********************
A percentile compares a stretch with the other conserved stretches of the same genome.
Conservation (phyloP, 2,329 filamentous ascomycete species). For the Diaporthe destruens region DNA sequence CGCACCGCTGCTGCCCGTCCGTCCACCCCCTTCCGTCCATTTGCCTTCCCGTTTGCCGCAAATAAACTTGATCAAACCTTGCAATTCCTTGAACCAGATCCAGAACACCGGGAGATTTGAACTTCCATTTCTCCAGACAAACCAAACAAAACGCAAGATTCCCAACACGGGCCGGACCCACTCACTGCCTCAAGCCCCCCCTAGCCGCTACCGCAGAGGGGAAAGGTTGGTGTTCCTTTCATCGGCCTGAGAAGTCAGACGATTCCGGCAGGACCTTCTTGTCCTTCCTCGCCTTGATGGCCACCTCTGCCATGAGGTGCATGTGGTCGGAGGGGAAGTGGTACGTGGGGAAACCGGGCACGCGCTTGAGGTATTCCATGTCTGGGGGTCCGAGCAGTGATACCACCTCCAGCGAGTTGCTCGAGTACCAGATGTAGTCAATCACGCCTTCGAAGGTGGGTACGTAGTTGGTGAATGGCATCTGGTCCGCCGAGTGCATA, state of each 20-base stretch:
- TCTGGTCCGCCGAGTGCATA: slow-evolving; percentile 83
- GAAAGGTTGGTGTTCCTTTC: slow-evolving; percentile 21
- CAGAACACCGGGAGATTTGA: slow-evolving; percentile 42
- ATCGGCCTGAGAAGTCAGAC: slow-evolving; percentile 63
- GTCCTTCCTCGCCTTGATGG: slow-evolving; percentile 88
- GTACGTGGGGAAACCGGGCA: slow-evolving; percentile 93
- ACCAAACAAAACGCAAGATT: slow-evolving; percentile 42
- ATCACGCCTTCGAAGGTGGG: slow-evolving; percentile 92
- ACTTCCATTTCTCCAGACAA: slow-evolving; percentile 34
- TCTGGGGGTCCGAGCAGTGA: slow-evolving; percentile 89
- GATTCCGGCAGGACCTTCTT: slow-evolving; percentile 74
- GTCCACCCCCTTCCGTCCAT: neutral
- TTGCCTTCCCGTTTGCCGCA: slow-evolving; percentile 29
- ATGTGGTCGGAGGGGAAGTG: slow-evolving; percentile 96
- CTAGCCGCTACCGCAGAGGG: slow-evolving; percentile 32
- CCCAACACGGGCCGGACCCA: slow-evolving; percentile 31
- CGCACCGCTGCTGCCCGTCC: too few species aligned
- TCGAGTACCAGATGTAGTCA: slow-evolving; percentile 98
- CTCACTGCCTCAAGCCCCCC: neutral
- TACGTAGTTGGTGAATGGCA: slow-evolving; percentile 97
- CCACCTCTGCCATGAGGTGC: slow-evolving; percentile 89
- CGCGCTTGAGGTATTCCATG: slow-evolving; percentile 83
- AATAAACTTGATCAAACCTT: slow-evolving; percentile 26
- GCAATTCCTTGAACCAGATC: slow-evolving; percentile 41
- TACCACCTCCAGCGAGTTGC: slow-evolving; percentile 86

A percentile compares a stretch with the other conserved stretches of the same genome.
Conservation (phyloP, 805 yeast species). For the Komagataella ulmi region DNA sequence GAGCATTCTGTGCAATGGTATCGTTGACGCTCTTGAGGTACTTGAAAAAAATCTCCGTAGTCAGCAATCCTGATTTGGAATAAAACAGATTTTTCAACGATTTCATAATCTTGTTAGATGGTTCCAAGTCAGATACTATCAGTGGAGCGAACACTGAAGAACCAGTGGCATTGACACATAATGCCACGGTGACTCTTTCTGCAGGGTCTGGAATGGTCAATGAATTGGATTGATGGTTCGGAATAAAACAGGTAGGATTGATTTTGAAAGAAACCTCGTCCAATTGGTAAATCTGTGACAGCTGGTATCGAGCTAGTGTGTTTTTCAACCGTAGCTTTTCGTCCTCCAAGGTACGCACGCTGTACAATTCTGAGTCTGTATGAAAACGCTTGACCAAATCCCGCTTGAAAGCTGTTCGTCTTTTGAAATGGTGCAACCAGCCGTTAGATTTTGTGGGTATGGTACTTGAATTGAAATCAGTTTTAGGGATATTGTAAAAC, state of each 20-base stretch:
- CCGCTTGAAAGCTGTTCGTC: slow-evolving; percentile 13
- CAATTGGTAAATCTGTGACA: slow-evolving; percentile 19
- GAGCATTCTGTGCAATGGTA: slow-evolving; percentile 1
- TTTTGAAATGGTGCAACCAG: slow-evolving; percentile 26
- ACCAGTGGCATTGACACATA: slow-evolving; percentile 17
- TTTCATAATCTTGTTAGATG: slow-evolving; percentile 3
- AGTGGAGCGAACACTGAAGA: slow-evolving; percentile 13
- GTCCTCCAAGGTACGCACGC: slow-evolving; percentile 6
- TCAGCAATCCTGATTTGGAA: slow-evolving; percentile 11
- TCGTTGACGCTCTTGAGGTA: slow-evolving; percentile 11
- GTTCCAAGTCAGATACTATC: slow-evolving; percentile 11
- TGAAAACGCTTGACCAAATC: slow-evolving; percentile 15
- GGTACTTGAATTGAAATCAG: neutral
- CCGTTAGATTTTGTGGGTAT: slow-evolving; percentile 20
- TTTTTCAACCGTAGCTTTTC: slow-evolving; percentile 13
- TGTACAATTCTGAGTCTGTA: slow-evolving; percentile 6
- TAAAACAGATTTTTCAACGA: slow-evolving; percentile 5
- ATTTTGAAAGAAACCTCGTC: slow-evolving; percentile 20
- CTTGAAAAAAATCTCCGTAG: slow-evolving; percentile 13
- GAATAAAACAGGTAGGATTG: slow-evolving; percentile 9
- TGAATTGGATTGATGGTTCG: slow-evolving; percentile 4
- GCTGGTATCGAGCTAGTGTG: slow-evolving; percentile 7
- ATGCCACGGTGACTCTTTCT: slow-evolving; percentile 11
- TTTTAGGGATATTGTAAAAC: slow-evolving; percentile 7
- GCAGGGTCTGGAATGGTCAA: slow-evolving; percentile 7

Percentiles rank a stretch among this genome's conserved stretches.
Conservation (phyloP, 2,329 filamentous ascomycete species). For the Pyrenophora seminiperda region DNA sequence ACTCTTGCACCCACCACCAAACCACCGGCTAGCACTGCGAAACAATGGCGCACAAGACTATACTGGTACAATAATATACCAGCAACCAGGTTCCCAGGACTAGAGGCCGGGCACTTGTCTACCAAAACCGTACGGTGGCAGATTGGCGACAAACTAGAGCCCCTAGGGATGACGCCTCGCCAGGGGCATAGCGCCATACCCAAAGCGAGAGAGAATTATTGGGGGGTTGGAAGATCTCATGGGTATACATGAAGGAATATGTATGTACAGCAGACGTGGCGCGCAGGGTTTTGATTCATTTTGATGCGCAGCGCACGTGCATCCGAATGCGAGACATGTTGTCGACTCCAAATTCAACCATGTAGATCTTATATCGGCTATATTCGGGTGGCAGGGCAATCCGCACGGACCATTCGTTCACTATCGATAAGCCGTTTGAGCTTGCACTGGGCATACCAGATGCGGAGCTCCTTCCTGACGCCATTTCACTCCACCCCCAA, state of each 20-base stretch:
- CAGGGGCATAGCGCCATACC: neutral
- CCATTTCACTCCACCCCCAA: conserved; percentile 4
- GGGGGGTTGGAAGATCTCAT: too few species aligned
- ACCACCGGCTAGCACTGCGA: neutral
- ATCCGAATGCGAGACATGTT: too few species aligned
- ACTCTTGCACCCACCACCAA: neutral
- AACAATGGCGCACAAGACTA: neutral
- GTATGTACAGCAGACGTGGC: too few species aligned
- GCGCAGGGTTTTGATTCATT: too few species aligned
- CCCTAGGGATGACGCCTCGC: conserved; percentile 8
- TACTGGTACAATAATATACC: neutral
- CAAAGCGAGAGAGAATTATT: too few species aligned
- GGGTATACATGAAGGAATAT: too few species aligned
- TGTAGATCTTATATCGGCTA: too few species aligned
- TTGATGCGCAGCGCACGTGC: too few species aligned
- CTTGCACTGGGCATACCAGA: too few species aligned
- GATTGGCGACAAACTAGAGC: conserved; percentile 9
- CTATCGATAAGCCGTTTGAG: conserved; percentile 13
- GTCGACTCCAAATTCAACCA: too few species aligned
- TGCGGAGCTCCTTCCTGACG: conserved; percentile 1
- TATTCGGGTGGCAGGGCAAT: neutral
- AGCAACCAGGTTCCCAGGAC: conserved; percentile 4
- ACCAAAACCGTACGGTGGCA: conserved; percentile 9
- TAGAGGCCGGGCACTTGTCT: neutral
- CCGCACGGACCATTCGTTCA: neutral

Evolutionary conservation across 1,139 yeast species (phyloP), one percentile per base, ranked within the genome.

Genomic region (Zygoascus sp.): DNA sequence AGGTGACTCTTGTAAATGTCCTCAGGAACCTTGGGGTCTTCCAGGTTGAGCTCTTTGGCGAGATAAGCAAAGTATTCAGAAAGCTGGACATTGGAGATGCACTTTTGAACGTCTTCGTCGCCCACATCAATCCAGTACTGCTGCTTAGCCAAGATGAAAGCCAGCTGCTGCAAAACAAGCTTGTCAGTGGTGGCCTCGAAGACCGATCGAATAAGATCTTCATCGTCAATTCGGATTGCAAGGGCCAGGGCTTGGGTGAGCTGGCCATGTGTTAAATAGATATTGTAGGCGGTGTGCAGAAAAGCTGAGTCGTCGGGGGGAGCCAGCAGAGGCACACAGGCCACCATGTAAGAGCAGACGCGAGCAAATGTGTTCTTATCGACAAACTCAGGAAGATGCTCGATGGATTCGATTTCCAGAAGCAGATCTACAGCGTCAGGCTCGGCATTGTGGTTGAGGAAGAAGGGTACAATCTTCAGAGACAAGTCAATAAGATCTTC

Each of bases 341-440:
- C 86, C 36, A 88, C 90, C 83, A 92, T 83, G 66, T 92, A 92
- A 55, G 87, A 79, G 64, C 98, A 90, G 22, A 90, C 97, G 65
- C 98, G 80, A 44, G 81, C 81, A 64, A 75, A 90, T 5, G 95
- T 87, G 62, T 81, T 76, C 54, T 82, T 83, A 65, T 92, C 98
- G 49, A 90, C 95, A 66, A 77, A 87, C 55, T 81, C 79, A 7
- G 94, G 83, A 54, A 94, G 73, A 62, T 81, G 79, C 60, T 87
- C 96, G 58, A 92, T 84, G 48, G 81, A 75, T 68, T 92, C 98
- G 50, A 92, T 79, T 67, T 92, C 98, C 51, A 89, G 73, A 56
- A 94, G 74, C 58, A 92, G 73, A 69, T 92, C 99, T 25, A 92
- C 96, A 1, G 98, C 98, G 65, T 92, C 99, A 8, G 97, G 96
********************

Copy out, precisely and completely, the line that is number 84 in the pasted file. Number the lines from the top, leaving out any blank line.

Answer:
Each of bases 341-440: